Sometimes I wonder if I’ve become a really devout agnostic – I collect theology books like Halloween candy. If one of my favorite faith bloggers has a book coming out, I want it. If there’s an apologetics book being critiqued or reviewed on Patheos, I want it. Part of me hopes that the more I immerse myself in this stuff, the more likely something will “click” again. I also own multiple biblical commentaries from Jewish and Christian scholars, because I just have to know everything from all sides. Gregory Boyd’s Across the Spectrum is scheduled to arrive on my doorstep this Wednesday, and today I stumbled upon Between Gods by Alison Pick, which I had to buy despite my to-read list being a mile long already. Like that’s ever stopped me – I’m eager for Thanksgiving break to hurry up because I am so excited to do nothing but sit in a coffee shop and read!
It’s in the pages of these books that I experience church. They don’t replace in-person community and dialogue (though as an introvert, sometimes I wish they did), but as many a bibliophile will tell you, there are times when the words of people you meet in books get lodged in your soul like no one else can.
This is a passage from Out of Sorts by Sarah Bessey that I read this morning:
Scholarship is important, but sometimes I prefer the books written by “normal people,” because most of us will never be bible scholars. Most of us are students, parents, full-time job holders, and community builders. Some truths cannot be understood in a vacuum – I think some are best understood in the context of our daily lives. For people like Bessey, the virtue of “faith like a child” is made clear when parenting her own. For people like me, sanctification – the process of being made holy – is best understood in a school called marriage.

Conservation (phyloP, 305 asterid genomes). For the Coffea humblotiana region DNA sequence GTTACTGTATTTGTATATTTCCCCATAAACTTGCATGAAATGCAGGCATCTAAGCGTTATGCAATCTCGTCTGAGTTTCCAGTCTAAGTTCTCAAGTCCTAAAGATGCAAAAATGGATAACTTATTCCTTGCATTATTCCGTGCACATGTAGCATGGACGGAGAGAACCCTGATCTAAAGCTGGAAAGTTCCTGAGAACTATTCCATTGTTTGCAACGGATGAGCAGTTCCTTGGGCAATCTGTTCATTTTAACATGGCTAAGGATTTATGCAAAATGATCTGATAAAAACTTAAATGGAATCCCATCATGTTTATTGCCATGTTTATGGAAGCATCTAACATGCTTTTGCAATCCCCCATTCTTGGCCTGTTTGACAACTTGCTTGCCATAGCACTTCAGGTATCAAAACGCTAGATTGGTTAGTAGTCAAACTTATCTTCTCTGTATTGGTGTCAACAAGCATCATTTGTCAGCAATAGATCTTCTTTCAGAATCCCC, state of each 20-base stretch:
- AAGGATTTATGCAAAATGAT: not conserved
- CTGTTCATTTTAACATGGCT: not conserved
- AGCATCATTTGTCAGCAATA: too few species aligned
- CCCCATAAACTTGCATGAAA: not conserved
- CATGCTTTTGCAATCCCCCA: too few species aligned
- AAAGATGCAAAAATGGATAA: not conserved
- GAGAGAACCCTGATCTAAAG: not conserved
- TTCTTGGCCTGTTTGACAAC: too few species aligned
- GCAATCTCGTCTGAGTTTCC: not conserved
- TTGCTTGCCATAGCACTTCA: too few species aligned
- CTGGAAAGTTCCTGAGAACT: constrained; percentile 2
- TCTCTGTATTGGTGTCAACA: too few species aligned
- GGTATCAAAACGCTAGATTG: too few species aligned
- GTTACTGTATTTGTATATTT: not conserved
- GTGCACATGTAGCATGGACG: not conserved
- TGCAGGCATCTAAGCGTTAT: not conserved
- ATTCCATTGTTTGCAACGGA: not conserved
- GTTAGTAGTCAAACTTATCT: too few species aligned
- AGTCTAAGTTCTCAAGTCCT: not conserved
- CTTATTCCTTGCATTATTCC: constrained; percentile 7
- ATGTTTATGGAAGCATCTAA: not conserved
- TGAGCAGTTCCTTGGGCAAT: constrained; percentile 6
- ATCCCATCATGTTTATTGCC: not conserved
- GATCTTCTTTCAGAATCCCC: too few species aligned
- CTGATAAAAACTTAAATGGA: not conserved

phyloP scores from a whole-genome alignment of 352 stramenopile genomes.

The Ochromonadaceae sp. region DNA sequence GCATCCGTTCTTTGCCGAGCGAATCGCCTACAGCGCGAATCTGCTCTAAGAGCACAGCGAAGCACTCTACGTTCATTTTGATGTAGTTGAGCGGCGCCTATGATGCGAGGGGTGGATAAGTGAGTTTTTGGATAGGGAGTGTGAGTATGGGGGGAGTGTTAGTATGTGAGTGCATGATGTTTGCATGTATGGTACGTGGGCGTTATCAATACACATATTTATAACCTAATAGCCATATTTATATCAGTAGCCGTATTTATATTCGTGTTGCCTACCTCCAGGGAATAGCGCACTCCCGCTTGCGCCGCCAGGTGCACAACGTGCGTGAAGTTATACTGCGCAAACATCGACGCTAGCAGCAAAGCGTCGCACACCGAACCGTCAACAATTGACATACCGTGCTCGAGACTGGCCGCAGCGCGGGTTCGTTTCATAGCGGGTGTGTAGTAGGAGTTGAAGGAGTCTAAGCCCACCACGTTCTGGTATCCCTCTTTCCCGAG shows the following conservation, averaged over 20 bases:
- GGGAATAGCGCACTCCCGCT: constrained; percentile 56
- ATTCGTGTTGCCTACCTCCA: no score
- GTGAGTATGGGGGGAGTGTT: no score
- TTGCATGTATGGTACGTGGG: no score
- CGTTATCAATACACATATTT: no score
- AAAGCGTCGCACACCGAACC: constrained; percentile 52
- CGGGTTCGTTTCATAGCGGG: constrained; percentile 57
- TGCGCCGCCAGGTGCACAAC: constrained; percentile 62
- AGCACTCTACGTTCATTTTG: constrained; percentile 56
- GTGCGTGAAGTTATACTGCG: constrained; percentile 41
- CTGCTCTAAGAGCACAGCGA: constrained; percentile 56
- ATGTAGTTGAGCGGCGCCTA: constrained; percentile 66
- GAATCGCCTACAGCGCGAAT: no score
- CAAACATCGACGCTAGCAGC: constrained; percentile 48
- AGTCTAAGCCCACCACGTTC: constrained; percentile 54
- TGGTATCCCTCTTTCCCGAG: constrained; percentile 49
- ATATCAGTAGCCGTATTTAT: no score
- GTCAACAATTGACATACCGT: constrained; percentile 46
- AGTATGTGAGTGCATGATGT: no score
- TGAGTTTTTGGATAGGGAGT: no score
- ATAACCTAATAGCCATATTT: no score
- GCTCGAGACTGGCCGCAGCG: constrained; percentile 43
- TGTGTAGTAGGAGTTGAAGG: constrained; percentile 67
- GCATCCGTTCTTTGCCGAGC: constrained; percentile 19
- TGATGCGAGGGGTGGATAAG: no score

Books like Bessey’s don’t replace the Bible, but they help bring it to life in new ways, which is refreshing for a skeptic who skips certain passages to avoid anxiety triggers. Books like these remind me to focus on the little snippets I do understand rather than try to move mountain-sized puzzle pieces with strength I have to fake in order to “make.”
The fact that my faith feels threadbare may make it seem like I’m completely unqualified to write a similar book of my own. Then again, I’d like to think that’s exactly why I’m qualified. I’ve come to believe that everyone I meet is some kind of teacher. Not all of their lessons are positive, but each of us brings something unique to the table that can’t be replicated or experienced quite the same by anybody else. It is for that reason I’ve given up the habit of determining who is “in” and who is “out” in the Christian faith. With 40,000 denominations in circulation since the early church, I am definitely one of the least qualified to make that judgment call.
I think there are going to be a lot of shocked people in heaven one day.